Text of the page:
This isn't the case. They were effectively bailed out by the government - they were very heavy users of the government guarantee on wholesale markets.
 
I'd see it in reverse. If somebody knows enough to make money trading why would they tell you how they do it?

Well, I do. That's what this whole forum is about. Those with a bit of experience and success in the game sharing ideas and in turn helping out those coming behind, while trying to learn some snippets from the others way out in front. My financial position has benefited immensely from the ideas I have learnt on this forum. We aren't all selfish, anti-social people hoarding all the ideas for ourselves...

This isn't the case. They were effectively bailed out by the government - they were very heavy users of the government guarantee on wholesale markets.

This is the case. They may not have predicted the complete freezing up of debt markets but it was reasonable to assume that in the event that happened governments around the world would step in to shore up the availability of capital. To assume otherwise seems quite unreasonable to me, especially in hindsight! It's all part of their success...


Sorry, I can't help it - my Italian heritage is responsible! :p
 
This isn't the case. They were effectively bailed out by the government - they were very heavy users of the government guarantee on wholesale markets.
here it is

The five Australian banks each appear in the top 20 of issuers of government guaranteed bonds around the world
The biggest Australian user of government guaranteed debt among global rivals is tenth-placed Westpac with US$21.7 billion issued since October, according to figures compiled by Dealogic.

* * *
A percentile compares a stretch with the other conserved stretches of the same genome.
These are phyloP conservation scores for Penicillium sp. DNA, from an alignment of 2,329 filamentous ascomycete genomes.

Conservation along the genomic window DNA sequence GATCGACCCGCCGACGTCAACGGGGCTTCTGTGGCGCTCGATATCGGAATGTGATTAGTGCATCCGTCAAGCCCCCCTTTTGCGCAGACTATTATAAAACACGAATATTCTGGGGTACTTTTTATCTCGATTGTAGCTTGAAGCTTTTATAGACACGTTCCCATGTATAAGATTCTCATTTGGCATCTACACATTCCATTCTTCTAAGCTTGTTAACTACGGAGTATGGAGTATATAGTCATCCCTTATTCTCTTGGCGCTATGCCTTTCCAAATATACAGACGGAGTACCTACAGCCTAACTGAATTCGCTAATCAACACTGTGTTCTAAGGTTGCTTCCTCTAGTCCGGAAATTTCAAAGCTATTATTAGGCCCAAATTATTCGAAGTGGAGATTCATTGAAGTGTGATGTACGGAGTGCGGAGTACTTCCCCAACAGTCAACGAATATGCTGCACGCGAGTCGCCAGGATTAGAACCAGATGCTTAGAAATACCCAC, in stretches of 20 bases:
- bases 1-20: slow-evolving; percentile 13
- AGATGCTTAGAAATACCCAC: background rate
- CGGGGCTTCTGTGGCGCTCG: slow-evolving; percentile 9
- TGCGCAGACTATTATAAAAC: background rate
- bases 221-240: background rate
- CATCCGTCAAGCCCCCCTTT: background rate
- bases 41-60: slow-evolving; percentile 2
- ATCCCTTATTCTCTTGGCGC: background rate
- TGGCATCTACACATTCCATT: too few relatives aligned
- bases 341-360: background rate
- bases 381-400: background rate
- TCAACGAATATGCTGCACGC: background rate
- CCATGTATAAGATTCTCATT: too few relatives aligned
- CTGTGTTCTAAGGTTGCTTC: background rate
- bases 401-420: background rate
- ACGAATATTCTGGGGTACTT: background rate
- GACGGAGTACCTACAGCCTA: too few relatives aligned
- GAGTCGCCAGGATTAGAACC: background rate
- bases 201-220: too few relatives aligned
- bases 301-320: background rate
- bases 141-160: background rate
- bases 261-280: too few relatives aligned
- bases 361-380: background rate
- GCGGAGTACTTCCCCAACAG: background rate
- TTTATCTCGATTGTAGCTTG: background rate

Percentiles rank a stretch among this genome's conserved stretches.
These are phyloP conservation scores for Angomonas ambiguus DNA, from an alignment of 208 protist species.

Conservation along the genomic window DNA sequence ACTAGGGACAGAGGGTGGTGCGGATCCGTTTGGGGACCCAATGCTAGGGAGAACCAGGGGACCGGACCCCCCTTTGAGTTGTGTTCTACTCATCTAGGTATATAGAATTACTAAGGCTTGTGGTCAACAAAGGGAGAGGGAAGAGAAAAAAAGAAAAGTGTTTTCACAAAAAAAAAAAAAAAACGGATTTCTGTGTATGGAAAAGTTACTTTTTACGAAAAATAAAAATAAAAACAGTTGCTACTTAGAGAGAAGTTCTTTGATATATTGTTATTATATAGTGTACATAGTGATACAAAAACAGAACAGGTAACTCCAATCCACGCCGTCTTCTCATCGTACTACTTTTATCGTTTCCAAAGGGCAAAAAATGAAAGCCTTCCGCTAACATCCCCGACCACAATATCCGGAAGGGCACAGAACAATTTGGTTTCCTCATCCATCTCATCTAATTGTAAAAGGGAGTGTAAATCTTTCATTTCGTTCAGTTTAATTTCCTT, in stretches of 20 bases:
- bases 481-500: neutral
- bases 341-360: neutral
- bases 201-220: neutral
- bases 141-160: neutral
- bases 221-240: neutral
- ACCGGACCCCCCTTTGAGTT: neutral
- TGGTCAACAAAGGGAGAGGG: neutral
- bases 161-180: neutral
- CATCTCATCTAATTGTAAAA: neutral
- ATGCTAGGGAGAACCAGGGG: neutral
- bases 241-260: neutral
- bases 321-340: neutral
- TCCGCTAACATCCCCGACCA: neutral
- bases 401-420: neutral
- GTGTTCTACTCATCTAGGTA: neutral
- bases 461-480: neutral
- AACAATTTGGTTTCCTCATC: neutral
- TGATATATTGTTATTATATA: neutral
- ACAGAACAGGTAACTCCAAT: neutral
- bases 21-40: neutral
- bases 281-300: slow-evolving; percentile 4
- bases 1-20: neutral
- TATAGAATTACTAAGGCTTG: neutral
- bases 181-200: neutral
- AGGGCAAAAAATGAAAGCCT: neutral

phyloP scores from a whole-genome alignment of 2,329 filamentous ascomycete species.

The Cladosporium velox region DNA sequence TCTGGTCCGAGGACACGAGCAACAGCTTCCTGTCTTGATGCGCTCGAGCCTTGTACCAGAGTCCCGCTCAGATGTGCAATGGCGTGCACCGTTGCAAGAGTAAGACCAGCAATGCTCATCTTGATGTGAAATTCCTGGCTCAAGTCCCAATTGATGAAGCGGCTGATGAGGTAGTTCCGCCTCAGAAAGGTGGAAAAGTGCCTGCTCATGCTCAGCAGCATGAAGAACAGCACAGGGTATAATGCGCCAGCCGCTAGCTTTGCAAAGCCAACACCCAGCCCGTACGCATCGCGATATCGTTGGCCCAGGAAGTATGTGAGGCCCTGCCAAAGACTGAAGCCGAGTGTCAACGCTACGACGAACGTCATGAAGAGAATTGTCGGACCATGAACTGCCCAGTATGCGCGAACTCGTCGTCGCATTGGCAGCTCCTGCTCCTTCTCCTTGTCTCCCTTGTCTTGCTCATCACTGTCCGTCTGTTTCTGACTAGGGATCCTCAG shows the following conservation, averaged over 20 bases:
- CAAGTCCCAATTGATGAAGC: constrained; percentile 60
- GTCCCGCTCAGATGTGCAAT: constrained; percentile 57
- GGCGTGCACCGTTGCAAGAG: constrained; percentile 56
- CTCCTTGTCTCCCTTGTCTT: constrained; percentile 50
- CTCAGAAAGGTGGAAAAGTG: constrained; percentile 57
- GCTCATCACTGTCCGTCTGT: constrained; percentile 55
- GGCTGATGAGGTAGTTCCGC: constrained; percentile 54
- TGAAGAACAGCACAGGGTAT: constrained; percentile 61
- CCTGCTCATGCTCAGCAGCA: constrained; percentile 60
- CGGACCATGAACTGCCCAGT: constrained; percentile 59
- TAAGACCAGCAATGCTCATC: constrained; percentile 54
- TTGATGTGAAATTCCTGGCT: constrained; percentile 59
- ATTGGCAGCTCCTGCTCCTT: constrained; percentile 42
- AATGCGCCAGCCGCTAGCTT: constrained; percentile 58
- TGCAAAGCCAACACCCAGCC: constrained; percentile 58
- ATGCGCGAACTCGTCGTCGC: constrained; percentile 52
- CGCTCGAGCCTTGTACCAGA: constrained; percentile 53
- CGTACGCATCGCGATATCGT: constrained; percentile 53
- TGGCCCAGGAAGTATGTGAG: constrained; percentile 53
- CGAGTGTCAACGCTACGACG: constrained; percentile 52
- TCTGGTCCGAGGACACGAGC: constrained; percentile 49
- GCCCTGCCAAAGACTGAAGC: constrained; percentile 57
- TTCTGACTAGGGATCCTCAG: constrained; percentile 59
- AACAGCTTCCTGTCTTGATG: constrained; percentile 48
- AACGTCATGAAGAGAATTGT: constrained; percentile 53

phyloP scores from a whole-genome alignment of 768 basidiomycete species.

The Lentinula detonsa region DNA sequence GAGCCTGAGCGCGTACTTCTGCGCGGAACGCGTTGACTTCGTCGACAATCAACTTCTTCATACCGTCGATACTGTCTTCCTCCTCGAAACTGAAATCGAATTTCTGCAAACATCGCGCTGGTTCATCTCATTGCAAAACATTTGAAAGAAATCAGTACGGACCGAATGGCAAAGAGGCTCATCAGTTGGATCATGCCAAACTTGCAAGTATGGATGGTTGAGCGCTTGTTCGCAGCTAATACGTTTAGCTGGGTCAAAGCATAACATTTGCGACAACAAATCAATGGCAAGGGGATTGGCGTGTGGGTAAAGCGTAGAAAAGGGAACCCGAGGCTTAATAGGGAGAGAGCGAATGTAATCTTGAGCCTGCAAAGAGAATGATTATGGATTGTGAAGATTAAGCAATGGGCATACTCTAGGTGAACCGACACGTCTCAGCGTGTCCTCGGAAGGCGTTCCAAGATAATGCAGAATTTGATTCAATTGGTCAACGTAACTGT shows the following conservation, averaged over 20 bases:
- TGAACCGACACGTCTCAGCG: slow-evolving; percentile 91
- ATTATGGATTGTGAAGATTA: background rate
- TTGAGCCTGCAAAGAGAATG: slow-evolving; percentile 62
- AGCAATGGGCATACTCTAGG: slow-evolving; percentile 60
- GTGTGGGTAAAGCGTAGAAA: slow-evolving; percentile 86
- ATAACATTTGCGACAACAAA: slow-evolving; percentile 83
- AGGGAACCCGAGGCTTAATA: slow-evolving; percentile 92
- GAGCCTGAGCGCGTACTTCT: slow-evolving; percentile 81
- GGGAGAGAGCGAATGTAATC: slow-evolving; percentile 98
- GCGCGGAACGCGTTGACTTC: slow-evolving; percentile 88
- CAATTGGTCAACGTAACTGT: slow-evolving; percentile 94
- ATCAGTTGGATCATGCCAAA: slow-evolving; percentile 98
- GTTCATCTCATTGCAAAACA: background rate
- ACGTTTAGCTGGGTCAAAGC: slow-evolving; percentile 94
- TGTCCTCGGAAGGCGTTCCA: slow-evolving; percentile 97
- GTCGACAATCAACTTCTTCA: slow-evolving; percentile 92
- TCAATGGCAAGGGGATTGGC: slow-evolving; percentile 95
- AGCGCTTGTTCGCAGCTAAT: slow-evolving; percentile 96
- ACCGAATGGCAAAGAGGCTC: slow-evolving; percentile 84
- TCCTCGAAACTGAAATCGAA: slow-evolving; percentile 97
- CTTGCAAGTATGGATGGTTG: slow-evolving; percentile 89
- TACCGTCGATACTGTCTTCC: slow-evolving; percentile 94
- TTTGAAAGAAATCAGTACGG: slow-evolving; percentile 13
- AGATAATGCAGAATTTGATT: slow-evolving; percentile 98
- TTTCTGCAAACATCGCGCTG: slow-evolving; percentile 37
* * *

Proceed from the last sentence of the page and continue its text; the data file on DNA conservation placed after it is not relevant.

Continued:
Commonwealth Bank comes in at number 13 with nearly US$20 billion on issue, followed by National Australia Bank at 15 and ANZ at 16th spot.

Macquarie Group, which has a credit rating one notch below the big banks, makes it as the 20th biggest user, issuing nearly US$11.6 billion in government guaranteed debt since October.
 

We all know that govt will help out the economy; to help the unemployed, the under utilitsed productive sectors, the big employing sectors and this includes ensuring that liquidity from the banks is available for the economy to continue humming along. It seems Keen's mistake is to extrapolate the outcome of the Depression which was a result of lack of Keynesian economic application of the time. Rory just came out better as govt tries to out perform recent economic performances in the last 20 years and not replicate the outcome of the worst of 50 years of government experience.

Can we give this debate a break, both apologists for SK and banner raiser for RR. The outcome of each person's forecasts speak for themselves. Follow whoever you like, just don't hog the forum with your theory unless it benefits the objectives of this forum.

I assume the objectives are for fellow minded PI to learn from each other in their joint purpose to secure for their future, primarily with IPs because they do not have sufficient knowhow to invest in shares and other investment vehicles, to benefit themselves, loved ones and society? :D:)
 
This is the case. They may not have predicted the complete freezing up of debt markets but it was reasonable to assume that in the event that happened governments around the world would step in to shore up the availability of capital. To assume otherwise seems quite unreasonable to me, especially in hindsight! It's all part of their success...

About Macquaire, there is a great point made by volcker on banks and other entityies like investment banks and hedbe funds:
“If they get big enough, then they’re going to need capital requirements and leverage requirements,” Volcker said. “But I don’t think that’s going to be many firms. I’d like to create the impression, to the extent you can, that there’s no automatic bailout of those institutions.”

Volcker said he has a different “regulatory philosophy” than the Treasury Department. Banks, he said, provide basic financial services, including payments and credit, and should have some government protection and support.

Hedge funds, private equity, and proprietary trading are different businesses, Volcker said, and should be kept separate from banking. He cited Goldman Sachs Group Inc., which became a bank holding company last September, took government aid, and yet has a large proprietary trading operation that is responsible for much of its profit.

There’s nothing wrong with making money,” Volcker said. “But I don’t want them to make money by taking risks with the support of the taxpayer.”
link